Bye Debt

Clothes Budget: $0

I decided after watching The Minimalists  on Netflix that I would go 1 year without buying a single article of clothing (excluding undergarments, and wedding obligations). The whole point is to save money, while also getting the most out of what you have.
Here’s what I’ve realized in the short amount of time I have done this:

I’m saving a TON of money – According to the Bureau of Labor Statistics, the “average” American household spends around $1,700 on clothing a year, or about 3.5% of an annual salary. I know that isn’t much to some people. For me, $1,700 is $1,700 on savings, and paying debt.

It’s Ethical – When you stop buying clothing, you stop contributing to an industry that exists off the backs of impoverished countries. More often than not, off the backs of female factory workers being paid around $38-$100 (varies by country) a month to crank out as much clothing as possible, to be sold at big box stores for 100% mark up. Factory conditions are sub-par, and with labor and production costs dirt cheap, it’s impossible to keep western countries out. While offering jobs and a way out of poverty for some, the reality is that conditions are unhealthy, wages are low, and child labor still exists. 

It’s Green – Fast Fashion means low prices. Low prices mean cheap materials. Cheap materials mean Polyester, which is made from fossil fuels, and found in 50% of all clothing. It’s described as ‘energy intensive’ and doesn’t biodegrade. So these clothes that are being rapidly made are creating a giant carbon footprint in developing countries. 10% of the WORLDS carbon footprint comes from the apparel industry, while also being the 2nd largest polluter of fresh water. Trashing your clothing also comes at an environmental price — Chemicals from all of the clothes (think dyes and bleaching) leech into water. Incinerators also release hazardous toxins into the atmosphere.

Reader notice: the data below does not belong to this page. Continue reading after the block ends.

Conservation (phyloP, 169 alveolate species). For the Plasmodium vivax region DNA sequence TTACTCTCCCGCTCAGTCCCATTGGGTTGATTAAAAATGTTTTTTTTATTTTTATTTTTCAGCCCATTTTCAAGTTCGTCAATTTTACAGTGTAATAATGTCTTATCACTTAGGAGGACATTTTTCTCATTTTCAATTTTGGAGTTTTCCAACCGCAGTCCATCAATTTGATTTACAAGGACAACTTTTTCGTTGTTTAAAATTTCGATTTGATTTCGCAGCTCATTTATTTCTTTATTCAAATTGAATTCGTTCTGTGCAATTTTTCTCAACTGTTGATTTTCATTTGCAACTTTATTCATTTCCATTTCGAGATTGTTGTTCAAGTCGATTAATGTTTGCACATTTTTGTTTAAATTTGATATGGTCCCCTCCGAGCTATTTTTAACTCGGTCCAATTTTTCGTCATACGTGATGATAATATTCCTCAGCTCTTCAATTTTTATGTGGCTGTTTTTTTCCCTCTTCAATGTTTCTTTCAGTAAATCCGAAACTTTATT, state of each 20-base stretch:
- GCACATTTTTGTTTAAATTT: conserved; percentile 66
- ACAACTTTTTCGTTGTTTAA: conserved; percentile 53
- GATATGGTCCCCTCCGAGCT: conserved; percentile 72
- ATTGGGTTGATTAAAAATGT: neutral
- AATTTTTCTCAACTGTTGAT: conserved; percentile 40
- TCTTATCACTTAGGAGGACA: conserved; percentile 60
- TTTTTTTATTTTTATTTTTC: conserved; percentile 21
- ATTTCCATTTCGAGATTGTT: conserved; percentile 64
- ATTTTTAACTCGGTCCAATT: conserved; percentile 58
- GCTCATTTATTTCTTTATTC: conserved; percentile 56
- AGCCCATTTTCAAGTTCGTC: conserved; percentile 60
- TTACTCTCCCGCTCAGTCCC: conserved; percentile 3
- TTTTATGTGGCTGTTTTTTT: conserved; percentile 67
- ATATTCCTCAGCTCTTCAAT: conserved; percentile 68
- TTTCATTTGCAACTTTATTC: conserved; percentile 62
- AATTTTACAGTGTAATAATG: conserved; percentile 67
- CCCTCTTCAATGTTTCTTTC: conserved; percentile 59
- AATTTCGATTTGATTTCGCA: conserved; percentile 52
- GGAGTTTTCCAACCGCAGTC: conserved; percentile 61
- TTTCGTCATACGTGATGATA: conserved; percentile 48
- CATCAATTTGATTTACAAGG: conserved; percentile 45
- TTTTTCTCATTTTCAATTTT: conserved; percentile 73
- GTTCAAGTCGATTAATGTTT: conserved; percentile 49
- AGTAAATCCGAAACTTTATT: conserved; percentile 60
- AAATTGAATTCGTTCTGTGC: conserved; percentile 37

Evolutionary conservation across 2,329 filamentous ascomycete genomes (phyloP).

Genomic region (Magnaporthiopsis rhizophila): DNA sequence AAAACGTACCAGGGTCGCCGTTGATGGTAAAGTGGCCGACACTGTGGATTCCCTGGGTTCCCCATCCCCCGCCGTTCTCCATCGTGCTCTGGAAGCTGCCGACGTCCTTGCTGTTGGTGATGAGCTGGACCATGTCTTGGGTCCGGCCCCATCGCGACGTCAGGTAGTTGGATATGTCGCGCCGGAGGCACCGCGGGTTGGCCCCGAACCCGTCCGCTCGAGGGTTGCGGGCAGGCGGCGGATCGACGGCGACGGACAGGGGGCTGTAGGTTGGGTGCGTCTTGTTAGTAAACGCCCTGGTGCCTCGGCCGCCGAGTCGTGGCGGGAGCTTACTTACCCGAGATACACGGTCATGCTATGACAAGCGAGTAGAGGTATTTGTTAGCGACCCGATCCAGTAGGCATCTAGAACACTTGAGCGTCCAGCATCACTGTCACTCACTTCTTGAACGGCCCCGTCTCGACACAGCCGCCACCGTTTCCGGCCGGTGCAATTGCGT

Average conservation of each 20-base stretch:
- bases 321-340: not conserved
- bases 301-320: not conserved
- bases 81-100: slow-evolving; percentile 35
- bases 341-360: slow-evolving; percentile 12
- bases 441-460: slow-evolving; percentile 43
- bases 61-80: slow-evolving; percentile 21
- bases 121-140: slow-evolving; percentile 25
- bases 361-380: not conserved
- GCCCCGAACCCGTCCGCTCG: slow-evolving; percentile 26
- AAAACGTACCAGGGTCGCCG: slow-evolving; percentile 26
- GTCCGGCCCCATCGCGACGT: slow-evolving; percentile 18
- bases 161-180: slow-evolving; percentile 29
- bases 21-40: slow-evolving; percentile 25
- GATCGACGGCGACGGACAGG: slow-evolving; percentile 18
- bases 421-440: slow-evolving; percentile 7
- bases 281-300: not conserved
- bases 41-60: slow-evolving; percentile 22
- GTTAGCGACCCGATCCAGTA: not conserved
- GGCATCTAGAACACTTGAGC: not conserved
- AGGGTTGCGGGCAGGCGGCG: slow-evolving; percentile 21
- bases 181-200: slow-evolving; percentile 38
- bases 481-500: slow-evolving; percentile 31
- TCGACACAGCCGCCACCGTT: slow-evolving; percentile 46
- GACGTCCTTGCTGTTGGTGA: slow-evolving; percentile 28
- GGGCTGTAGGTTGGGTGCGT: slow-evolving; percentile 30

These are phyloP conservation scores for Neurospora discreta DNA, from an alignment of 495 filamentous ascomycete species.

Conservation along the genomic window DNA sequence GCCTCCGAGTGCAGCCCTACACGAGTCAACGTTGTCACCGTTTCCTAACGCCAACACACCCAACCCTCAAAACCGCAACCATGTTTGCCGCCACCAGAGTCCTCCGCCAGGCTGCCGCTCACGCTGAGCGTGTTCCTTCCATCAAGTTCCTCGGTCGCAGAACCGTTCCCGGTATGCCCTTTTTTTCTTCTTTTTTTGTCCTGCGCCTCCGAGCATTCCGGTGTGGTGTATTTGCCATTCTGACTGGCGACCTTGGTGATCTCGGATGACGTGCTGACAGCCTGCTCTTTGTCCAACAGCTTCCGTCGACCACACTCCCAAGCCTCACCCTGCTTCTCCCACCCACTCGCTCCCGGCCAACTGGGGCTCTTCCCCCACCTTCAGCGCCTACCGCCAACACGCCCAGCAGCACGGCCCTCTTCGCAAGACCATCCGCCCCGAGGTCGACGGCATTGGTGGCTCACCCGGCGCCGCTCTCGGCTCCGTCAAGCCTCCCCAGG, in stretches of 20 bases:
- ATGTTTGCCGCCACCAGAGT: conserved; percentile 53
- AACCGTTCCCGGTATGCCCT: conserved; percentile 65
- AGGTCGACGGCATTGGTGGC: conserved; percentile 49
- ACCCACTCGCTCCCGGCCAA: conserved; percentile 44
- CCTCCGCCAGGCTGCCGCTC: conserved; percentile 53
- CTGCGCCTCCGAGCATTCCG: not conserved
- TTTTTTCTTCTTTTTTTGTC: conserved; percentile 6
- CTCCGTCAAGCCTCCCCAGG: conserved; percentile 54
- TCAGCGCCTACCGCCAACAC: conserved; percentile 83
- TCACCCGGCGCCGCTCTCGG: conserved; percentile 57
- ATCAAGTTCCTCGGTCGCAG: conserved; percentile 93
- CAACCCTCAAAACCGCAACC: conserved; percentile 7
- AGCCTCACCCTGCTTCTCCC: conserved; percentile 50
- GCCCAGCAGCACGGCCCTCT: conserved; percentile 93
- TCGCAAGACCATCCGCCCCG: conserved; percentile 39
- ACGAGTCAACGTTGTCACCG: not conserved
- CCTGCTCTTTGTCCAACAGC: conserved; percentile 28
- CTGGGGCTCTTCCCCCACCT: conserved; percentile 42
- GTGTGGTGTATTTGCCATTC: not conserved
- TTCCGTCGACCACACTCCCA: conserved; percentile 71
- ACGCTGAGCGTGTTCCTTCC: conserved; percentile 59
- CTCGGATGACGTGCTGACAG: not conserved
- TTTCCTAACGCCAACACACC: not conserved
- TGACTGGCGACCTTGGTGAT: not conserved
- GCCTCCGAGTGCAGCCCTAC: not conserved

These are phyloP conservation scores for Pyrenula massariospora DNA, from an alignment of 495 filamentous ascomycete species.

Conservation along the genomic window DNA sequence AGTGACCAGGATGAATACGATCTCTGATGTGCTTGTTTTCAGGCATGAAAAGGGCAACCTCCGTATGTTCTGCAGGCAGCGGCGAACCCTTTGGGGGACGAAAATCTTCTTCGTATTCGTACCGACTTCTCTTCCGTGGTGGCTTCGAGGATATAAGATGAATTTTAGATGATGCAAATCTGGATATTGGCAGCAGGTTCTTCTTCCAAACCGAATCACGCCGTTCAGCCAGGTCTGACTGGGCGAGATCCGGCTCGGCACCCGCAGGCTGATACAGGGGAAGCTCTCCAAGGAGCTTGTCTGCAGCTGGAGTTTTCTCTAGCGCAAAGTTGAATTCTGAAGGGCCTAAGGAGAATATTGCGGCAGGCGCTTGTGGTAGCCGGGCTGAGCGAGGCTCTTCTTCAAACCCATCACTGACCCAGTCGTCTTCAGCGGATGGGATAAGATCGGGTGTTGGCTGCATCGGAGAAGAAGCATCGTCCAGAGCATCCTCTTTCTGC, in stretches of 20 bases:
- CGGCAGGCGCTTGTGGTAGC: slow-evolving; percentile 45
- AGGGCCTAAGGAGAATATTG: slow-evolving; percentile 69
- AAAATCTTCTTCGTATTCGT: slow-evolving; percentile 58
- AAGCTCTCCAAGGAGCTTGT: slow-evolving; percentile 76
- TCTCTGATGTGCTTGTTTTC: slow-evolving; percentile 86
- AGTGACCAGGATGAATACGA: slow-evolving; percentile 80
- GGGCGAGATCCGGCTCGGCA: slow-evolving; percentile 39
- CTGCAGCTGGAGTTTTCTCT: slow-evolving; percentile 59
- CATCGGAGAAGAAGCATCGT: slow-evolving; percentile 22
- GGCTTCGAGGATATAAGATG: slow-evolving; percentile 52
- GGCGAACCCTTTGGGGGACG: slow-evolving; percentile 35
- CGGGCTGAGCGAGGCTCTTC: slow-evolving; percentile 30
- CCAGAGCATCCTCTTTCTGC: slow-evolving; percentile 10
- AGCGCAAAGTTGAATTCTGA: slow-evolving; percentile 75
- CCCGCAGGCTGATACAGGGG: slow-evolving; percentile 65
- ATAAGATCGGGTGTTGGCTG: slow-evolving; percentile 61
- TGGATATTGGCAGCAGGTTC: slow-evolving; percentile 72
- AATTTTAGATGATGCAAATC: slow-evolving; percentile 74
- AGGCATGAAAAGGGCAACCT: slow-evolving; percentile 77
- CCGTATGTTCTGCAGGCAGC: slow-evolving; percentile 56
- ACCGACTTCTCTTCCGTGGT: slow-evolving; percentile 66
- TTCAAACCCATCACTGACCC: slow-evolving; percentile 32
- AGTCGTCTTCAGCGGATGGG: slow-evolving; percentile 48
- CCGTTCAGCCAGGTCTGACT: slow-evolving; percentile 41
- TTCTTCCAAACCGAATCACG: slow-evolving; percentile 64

3 pairs of jeans are more than enough – I don’t wash jeans every single time I wear them. Having two “nice” pairs of quality jeans is sufficient to last an entire week. The third pair are when I need to feel extra comfy.

I don’t have the urge to shop – In December I was given a bonus. James and I immediately went to Target. The entire time we were driving there we were stoked to spend money. After all, we hadn’t spent any money in Target in a year. We bought $60 collectively, and four of the items were things we actually needed around the house. I felt so guilty for not enjoying myself, but the reality is that spending money in stores like that doesn’t bring me happiness like it used to. I’ve realized since then, that it’s ok to not want to go shopping. It’s ok not to buy things. That’s not how I want to spend my time, or my money. I don’t have the urge to go to Target anymore, or the mall, or resell shops. It’s just not on my ‘to-do.’

I basically wear T-shirts, shorts, and jeans – I don’t wear my full closet. I don’t know how anyone wears their full closet. I know it’s just been one month, but I honestly wear the basics. I think I’ve worn two out of the 50 dresses I own in 31 days.

No one cares – Literally no one gives a crap about what you are wearing. At all. I’m not saying that it’s not nice to get dressed up, but it doesn’t somehow add value to who you are as a person. It doesn’t make you nicer, or richer, or intrinsically more beautiful. If you want to dress up, dress up for you. Don’t do it for others, because they’re more concerned about themselves than the shirt you’re wearing.

2 thoughts on “Clothes Budget: $0

  1. Hi. I just got notified from WordPress that you were following my blog: Diary of a Dedicated Diabetic. Thanks so much for stopping by and following. BUT, I have to tell you that I just read one of your posts. I can’t believe you’re only 24 and living this way!!! Good for you. I don’t even emremember 24, but I will be a follower. I’ve been working at cutting down my spending forever and it’s not an easy task. I admire your persistence and will be looking forward to your posts. Always in need of inspiration! Also, I’m going to pass it on to my children and nieces and nephews. We talk about it all the time and know that we ALL need to be living a more minimalistic life.

    Thanks so much — again.
    Kathy From:


    1. That’s the MAJOR reason I am so public about my finances — I want this to spread and be taught to people and children. I am very excited that you followed me and will be able to use at least some of what I write about in your own life – you’ve already started to head down the right path. 😀 Thank you so much for the follow.


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